In our warming world, ever more moisture is being held by ever warmer air. This means more places now suffer from humid heat more of the time. Humid heat is a problem that regular air conditioning technologies have failed to successfully address.
An ingenious solution from Israel’s Advantix, inspired by its native Dead Sea, could bring relief with a different approach. The company has now moved its sales division to Miami to try to break into the US market which is um… heating up, while keeping its manufacturing in Israel and in India. Because it takes a new approach, it can generate cooler and drier air at energy efficiencies not normally associated with A/C.
The typical current technology used in the US cools you by first freezing the air so that it hits dew point – and then reheating it to bearable temperature – giving rise to that unsatisfactory sensation of clammyness that we associate with air conditioning, to say nothing of the risk of mold and mildew from stagnant air.
It is especially a problem in gyms, where to work up a sweat, the temperature needs to be low. But because with the lower temperature comes more humidity, once you sweat, you can not cool down and the sensation is almost worse than without A/C. Swamp coolers do not even work in humid climates.
But Advantix takes a different approach. By not involving a waste material (since there is no condensate) there is no need for the drip pans or cooling coils that collect the waste water and produce bacteria and mold.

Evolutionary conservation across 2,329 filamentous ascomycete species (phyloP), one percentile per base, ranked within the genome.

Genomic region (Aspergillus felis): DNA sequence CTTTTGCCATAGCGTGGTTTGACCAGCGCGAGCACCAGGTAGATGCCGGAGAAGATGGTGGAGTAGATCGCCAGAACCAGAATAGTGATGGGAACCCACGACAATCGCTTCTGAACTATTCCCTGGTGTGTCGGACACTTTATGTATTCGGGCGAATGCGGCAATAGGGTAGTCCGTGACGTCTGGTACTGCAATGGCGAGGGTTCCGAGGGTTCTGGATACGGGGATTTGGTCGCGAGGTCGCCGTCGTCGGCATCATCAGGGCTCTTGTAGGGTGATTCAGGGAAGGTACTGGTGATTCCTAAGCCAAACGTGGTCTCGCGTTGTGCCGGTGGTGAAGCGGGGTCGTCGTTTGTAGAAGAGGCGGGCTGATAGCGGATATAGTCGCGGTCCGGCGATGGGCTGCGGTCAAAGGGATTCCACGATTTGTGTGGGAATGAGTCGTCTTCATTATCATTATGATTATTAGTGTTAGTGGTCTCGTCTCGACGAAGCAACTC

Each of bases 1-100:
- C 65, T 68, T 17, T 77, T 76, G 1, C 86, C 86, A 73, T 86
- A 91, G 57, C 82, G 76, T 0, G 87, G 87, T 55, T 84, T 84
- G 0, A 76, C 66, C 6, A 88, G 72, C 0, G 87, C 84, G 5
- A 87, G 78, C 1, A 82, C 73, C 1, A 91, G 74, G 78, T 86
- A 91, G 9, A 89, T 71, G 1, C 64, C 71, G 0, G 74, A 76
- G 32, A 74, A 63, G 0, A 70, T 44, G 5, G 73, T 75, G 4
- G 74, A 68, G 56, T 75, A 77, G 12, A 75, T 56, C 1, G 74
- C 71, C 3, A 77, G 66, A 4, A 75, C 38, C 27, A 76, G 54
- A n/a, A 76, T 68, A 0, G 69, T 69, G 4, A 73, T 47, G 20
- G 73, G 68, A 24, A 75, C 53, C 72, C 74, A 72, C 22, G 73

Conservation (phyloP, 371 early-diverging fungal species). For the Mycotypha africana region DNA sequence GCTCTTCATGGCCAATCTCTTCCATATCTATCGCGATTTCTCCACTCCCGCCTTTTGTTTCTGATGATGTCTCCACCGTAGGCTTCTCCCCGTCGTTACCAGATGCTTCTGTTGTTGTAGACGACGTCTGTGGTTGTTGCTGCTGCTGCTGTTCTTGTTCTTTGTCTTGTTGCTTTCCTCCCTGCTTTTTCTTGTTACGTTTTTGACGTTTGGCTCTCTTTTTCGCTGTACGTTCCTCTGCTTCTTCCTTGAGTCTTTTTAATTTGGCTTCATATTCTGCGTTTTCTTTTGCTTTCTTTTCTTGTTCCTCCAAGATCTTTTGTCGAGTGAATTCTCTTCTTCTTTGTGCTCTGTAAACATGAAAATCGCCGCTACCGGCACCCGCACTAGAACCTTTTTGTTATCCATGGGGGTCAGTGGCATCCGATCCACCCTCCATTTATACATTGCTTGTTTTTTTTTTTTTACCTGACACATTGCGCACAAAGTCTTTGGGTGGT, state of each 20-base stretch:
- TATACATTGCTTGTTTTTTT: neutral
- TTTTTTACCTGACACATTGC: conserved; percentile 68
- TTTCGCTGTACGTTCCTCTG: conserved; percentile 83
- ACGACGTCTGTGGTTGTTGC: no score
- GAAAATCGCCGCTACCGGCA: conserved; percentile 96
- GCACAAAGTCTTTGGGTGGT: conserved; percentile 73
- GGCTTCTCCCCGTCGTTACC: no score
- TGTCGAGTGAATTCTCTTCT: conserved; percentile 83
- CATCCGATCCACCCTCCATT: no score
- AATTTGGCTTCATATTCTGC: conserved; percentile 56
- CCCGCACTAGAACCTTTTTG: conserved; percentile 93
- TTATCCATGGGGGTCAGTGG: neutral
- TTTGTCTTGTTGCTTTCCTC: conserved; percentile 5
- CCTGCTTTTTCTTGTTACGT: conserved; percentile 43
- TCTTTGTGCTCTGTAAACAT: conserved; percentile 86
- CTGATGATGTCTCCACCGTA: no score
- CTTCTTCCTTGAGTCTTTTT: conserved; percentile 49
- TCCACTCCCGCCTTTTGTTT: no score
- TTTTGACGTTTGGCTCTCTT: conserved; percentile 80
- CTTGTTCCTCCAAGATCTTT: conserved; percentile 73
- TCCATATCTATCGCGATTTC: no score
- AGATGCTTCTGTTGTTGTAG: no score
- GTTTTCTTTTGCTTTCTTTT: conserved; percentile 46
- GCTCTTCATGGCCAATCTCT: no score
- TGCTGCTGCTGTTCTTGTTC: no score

Two clumps of salt; one chilled with an air conditioner, and one dry and hot (heated by the waste heat generated by the same air conditioner) continually exchange air to get it both dry and cool. First hot humid air is passed through a mass of chilled salt that soaks up the dampness. Once the salt is fully saturated it is exposed to a volume of hot dry salt that in turn soaks up the water, drying out the chilled salt for a new round of processing.
The water drained from the air is continually going back and forth, so that the the air coming out is always both cool and dry. An added benefit is that the process naturally cleans the air of particulates, microorganisms and odors as it cools.
Because the air does not need to be chilled and then reheated – the energy savings can be considerable. Reductions can be as much as 50%, according to CEO Hannah Granade, lead author for the report for McKinsey & Co on the potential for energy savings from efficiency in the building sector .